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I found a cool jewish meditation about walking blameless before God

http://www.jewishhealing.org/downloads/MeditationWalking.doc

But you probably already knew about it.

Also from:

http://www.berkland.org/qt/filesComm/Genesis%2017-Comm.doc.

This portrait of an obedient Abraham is reminiscent of the picture of Noah who also "walked with God" and was "blameless" (6:9). In light of the sparsity of these terms in Genesis, it seems likely that the author expected an association to be made between these two great men based on the close recurrence of both terms. "Blameless" (tamim) occurs in Genesis only in these two texts; "walk before God" (hith hallek) occurs more frequently but in carefully planned contexts (Enoch, 5:22, 24; Noah, 6:9; Abram, 17:1; 24:40; and 48:15 [with Isaac]). Thus Abraham and Noah are presented as examples of those who have lived in obedience to the covenant and were therefore "blameless" before God because both obeyed God (v.23b; cf. 6:22; 7:5, 9, 16). 

I thought it was neat because I found one New Testament link with walking blameless because of keeping the commandments-

Luke 1: 6

6 And they were both righteous before God, walking in all the commandments and aordinances of the Lord blameless.

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So, I guess that's it. No more interest? Alright, I'm going to go write the article.

Sheesh, you're impatient! Some of us don't get on here more than every couple of days.

With regard to question of whether walking with God is literal or symbolic of the way we live our lives, I don't really think the distinction is important. Certainly if Adam was walking physically with God, then he was walking with God in the way he lived his life. Perhaps it is significant, afterall, for that very reason, though, or in reverse, rather.

What I mean to say is that if Adam walked physically with God and we can easily conclude that this indicates the manner in which he was living as one of symbolically walking with God, then can we not turn it around and see that if we walk symbolically with God then we will one day be able to walk physically with him, as Adam did?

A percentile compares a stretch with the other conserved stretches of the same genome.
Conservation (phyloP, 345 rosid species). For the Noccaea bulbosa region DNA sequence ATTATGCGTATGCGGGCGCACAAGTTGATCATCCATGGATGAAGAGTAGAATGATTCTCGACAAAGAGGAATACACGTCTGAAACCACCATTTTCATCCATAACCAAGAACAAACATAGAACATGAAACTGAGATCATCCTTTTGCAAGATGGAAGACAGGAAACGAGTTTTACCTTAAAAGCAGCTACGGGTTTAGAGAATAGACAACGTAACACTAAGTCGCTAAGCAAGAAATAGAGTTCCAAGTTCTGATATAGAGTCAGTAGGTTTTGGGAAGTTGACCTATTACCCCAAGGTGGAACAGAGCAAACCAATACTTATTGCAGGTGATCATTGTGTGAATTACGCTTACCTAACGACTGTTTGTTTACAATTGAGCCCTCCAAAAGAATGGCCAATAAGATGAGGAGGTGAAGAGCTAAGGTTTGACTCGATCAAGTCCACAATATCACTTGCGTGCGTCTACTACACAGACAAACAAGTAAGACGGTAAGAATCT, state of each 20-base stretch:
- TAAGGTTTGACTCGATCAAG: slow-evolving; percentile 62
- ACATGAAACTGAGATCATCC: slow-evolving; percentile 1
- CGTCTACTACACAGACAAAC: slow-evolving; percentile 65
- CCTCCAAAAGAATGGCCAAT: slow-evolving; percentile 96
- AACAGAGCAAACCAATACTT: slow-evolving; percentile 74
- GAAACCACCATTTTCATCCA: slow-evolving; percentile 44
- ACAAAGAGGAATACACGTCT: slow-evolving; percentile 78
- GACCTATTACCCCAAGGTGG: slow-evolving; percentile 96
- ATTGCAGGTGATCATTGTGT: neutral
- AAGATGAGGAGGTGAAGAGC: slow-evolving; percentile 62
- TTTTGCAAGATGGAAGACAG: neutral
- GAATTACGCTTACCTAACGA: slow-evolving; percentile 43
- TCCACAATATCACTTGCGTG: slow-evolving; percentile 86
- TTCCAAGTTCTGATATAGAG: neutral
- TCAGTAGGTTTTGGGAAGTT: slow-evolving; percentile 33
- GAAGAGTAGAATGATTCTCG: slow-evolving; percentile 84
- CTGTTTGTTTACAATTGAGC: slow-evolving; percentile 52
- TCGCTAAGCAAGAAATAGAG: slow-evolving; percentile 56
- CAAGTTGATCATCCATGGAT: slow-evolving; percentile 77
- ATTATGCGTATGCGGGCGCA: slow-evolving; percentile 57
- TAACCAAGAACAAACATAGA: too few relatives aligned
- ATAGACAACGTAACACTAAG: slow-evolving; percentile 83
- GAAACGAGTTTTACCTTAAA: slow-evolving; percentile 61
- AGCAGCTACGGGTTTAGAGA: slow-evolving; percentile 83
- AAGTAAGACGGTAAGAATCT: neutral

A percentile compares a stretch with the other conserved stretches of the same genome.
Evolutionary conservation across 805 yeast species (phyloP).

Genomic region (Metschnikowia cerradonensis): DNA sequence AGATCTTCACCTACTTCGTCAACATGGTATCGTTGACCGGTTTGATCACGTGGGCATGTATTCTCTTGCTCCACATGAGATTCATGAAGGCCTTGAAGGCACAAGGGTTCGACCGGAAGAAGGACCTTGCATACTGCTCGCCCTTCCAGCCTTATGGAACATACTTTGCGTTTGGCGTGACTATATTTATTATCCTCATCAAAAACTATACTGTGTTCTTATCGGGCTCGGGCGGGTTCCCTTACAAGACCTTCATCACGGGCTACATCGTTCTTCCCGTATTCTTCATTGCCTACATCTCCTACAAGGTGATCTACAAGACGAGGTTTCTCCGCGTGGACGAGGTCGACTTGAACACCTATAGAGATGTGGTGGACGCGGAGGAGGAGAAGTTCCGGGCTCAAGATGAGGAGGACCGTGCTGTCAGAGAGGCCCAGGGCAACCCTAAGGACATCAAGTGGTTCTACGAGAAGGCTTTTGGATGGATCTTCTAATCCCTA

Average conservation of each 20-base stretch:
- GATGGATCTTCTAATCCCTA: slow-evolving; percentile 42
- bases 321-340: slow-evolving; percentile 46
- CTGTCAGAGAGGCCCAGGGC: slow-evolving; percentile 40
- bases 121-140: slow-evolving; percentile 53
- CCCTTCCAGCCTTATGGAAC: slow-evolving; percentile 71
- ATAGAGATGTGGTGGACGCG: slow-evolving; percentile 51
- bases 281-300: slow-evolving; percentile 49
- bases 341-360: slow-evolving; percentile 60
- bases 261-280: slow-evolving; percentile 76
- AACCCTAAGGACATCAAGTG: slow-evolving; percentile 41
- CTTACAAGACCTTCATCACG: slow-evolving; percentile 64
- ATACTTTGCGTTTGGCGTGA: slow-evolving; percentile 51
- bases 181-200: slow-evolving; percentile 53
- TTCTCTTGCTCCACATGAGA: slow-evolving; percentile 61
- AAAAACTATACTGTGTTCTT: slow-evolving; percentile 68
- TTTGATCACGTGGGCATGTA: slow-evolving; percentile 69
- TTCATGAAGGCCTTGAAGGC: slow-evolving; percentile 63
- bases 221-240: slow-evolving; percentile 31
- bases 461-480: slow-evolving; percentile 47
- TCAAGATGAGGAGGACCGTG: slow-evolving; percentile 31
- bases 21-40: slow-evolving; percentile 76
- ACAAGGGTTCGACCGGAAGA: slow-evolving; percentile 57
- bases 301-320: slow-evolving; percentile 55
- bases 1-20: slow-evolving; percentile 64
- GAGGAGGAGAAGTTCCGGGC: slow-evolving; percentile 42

I love this concept. Thank you so much, David, for posting your thoughts. I look forward to your paper.

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Hello William,

Since blamelessness in the Old Testament frequently describes the blemish-free sacrificial animals presented to God in the temple, the Book of Mormon clearly teaches that this status is only available to human beings in and through the Atonement of Christ. 

That being said, I really am more than happy to leave any sort of judgment up to him.

the Book of Mormon clearly teaches that this status is only available to human beings in and through the Atonement of Christ.

That being said, I really am more than happy to leave any sort of judgment up to him.

Well David,

As you said on another thread EVs are worshipping a different Jesus, ('...no way we are worshipping the same Jesus...') and if that be true, is the Atonement of this other Jesus valid?

And if yes then when did this other Jesus provide His sacrifice?

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Hello William,

Since blamelessness in the Old Testament frequently describes the blemish-free sacrificial animals presented to God in the temple, the Book of Mormon clearly teaches that this status is only available to human beings in and through the Atonement of Christ. 

That being said, I really am more than happy to leave any sort of judgment up to him.

the Book of Mormon clearly teaches that this status is only available to human beings in and through the Atonement of Christ.

That being said, I really am more than happy to leave any sort of judgment up to him.

Well David,

As you said on another thread EVs are worshipping a different Jesus, ('...no way we are worshipping the same Jesus...') and if that be true, is the Atonement of this other Jesus valid?

And if yes then when did this other Jesus provide His sacrifice?

William, take it to another thread please. Purposefully attempting to hijack a thread by baiting could be frowned upon by the mods.

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Well David,

As you said on another thread EVs are worshipping a different Jesus, ('...no way we are worshipping the same Jesus...') and if that be true, is the Atonement of this other Jesus valid?

And if yes then when did this other Jesus provide His sacrifice?

I'm guessing you missed this post by David:

http://www.fairboards.org/index.php?showto...=0entry431322

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the Book of Mormon clearly teaches that this status is only available to human beings in and through the Atonement of Christ.

That being said, I really am more than happy to leave any sort of judgment up to him.

Well David,

As you said on another thread EVs are worshipping a different Jesus, ('...no way we are worshipping the same Jesus...') and if that be true, is the Atonement of this other Jesus valid?

And if yes then when did this other Jesus provide His sacrifice?

Hey, what's with the regular text/italic thing you keep doing? Do you have DID?